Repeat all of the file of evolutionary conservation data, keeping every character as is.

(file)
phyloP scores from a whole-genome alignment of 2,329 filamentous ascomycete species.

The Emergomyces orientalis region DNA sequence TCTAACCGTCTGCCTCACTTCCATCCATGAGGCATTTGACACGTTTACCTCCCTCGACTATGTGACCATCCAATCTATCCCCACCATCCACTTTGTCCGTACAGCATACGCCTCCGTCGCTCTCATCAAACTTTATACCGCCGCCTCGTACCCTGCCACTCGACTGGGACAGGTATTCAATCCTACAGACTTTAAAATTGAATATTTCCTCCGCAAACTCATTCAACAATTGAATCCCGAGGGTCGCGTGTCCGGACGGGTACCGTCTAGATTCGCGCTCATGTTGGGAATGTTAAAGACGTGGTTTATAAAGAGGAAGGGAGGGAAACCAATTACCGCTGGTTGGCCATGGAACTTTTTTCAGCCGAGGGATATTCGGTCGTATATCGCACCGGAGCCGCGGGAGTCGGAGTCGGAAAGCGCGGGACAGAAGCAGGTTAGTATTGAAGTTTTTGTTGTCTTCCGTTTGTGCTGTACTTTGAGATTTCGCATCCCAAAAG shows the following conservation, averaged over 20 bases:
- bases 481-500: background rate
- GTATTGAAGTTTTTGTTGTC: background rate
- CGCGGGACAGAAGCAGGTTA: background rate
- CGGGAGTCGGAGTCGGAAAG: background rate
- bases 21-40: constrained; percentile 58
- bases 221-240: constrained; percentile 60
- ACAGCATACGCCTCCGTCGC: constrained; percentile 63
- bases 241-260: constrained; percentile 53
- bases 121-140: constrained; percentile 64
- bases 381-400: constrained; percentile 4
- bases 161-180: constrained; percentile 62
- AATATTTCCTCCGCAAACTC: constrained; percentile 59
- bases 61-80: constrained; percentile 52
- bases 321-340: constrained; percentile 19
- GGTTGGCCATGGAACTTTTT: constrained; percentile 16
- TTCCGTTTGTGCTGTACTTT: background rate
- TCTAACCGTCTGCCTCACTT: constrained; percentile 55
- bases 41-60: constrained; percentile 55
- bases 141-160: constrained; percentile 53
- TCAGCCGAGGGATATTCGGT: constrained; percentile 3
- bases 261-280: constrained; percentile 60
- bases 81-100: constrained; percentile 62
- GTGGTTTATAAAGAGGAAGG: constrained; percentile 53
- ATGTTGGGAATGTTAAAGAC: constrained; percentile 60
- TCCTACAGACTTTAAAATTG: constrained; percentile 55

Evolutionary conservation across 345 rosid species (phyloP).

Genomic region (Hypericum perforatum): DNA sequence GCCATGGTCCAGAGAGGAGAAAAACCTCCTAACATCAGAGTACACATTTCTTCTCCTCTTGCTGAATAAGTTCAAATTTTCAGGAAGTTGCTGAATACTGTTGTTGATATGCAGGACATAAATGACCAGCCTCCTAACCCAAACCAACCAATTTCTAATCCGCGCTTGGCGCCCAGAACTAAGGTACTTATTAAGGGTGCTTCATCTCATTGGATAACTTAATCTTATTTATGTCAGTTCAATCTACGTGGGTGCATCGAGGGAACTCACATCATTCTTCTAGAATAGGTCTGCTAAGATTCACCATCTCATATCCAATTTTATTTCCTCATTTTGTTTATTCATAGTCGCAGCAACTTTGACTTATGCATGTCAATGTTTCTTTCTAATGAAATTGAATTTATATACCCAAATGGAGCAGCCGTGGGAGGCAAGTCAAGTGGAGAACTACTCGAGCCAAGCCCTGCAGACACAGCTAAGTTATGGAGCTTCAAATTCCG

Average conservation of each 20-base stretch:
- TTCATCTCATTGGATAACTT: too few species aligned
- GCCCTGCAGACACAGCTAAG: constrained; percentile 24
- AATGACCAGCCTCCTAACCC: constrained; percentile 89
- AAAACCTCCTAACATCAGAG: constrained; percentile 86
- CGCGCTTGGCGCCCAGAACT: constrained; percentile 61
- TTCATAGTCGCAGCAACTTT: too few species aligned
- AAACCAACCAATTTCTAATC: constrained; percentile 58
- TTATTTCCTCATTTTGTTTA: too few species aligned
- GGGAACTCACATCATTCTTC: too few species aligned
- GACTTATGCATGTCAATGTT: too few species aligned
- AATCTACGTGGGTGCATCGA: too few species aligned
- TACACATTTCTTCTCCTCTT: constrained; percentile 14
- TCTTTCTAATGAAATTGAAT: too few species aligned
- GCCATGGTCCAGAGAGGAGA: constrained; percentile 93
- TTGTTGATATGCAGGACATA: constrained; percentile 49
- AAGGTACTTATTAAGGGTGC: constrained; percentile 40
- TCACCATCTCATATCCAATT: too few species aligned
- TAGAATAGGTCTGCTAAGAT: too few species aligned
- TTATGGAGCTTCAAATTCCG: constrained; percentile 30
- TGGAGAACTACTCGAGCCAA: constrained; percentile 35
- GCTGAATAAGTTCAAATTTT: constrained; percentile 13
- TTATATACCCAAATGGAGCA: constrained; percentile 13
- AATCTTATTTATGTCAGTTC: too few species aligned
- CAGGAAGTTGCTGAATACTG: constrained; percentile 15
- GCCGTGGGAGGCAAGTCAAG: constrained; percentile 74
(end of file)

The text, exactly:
phyloP scores from a whole-genome alignment of 2,329 filamentous ascomycete species.

The Emergomyces orientalis region DNA sequence TCTAACCGTCTGCCTCACTTCCATCCATGAGGCATTTGACACGTTTACCTCCCTCGACTATGTGACCATCCAATCTATCCCCACCATCCACTTTGTCCGTACAGCATACGCCTCCGTCGCTCTCATCAAACTTTATACCGCCGCCTCGTACCCTGCCACTCGACTGGGACAGGTATTCAATCCTACAGACTTTAAAATTGAATATTTCCTCCGCAAACTCATTCAACAATTGAATCCCGAGGGTCGCGTGTCCGGACGGGTACCGTCTAGATTCGCGCTCATGTTGGGAATGTTAAAGACGTGGTTTATAAAGAGGAAGGGAGGGAAACCAATTACCGCTGGTTGGCCATGGAACTTTTTTCAGCCGAGGGATATTCGGTCGTATATCGCACCGGAGCCGCGGGAGTCGGAGTCGGAAAGCGCGGGACAGAAGCAGGTTAGTATTGAAGTTTTTGTTGTCTTCCGTTTGTGCTGTACTTTGAGATTTCGCATCCCAAAAG shows the following conservation, averaged over 20 bases:
- bases 481-500: background rate
- GTATTGAAGTTTTTGTTGTC: background rate
- CGCGGGACAGAAGCAGGTTA: background rate
- CGGGAGTCGGAGTCGGAAAG: background rate
- bases 21-40: constrained; percentile 58
- bases 221-240: constrained; percentile 60
- ACAGCATACGCCTCCGTCGC: constrained; percentile 63
- bases 241-260: constrained; percentile 53
- bases 121-140: constrained; percentile 64
- bases 381-400: constrained; percentile 4
- bases 161-180: constrained; percentile 62
- AATATTTCCTCCGCAAACTC: constrained; percentile 59
- bases 61-80: constrained; percentile 52
- bases 321-340: constrained; percentile 19
- GGTTGGCCATGGAACTTTTT: constrained; percentile 16
- TTCCGTTTGTGCTGTACTTT: background rate
- TCTAACCGTCTGCCTCACTT: constrained; percentile 55
- bases 41-60: constrained; percentile 55
- bases 141-160: constrained; percentile 53
- TCAGCCGAGGGATATTCGGT: constrained; percentile 3
- bases 261-280: constrained; percentile 60
- bases 81-100: constrained; percentile 62
- GTGGTTTATAAAGAGGAAGG: constrained; percentile 53
- ATGTTGGGAATGTTAAAGAC: constrained; percentile 60
- TCCTACAGACTTTAAAATTG: constrained; percentile 55

Evolutionary conservation across 345 rosid species (phyloP).

Genomic region (Hypericum perforatum): DNA sequence GCCATGGTCCAGAGAGGAGAAAAACCTCCTAACATCAGAGTACACATTTCTTCTCCTCTTGCTGAATAAGTTCAAATTTTCAGGAAGTTGCTGAATACTGTTGTTGATATGCAGGACATAAATGACCAGCCTCCTAACCCAAACCAACCAATTTCTAATCCGCGCTTGGCGCCCAGAACTAAGGTACTTATTAAGGGTGCTTCATCTCATTGGATAACTTAATCTTATTTATGTCAGTTCAATCTACGTGGGTGCATCGAGGGAACTCACATCATTCTTCTAGAATAGGTCTGCTAAGATTCACCATCTCATATCCAATTTTATTTCCTCATTTTGTTTATTCATAGTCGCAGCAACTTTGACTTATGCATGTCAATGTTTCTTTCTAATGAAATTGAATTTATATACCCAAATGGAGCAGCCGTGGGAGGCAAGTCAAGTGGAGAACTACTCGAGCCAAGCCCTGCAGACACAGCTAAGTTATGGAGCTTCAAATTCCG

Average conservation of each 20-base stretch:
- TTCATCTCATTGGATAACTT: too few species aligned
- GCCCTGCAGACACAGCTAAG: constrained; percentile 24
- AATGACCAGCCTCCTAACCC: constrained; percentile 89
- AAAACCTCCTAACATCAGAG: constrained; percentile 86
- CGCGCTTGGCGCCCAGAACT: constrained; percentile 61
- TTCATAGTCGCAGCAACTTT: too few species aligned
- AAACCAACCAATTTCTAATC: constrained; percentile 58
- TTATTTCCTCATTTTGTTTA: too few species aligned
- GGGAACTCACATCATTCTTC: too few species aligned
- GACTTATGCATGTCAATGTT: too few species aligned
- AATCTACGTGGGTGCATCGA: too few species aligned
- TACACATTTCTTCTCCTCTT: constrained; percentile 14
- TCTTTCTAATGAAATTGAAT: too few species aligned
- GCCATGGTCCAGAGAGGAGA: constrained; percentile 93
- TTGTTGATATGCAGGACATA: constrained; percentile 49
- AAGGTACTTATTAAGGGTGC: constrained; percentile 40
- TCACCATCTCATATCCAATT: too few species aligned
- TAGAATAGGTCTGCTAAGAT: too few species aligned
- TTATGGAGCTTCAAATTCCG: constrained; percentile 30
- TGGAGAACTACTCGAGCCAA: constrained; percentile 35
- GCTGAATAAGTTCAAATTTT: constrained; percentile 13
- TTATATACCCAAATGGAGCA: constrained; percentile 13
- AATCTTATTTATGTCAGTTC: too few species aligned
- CAGGAAGTTGCTGAATACTG: constrained; percentile 15
- GCCGTGGGAGGCAAGTCAAG: constrained; percentile 74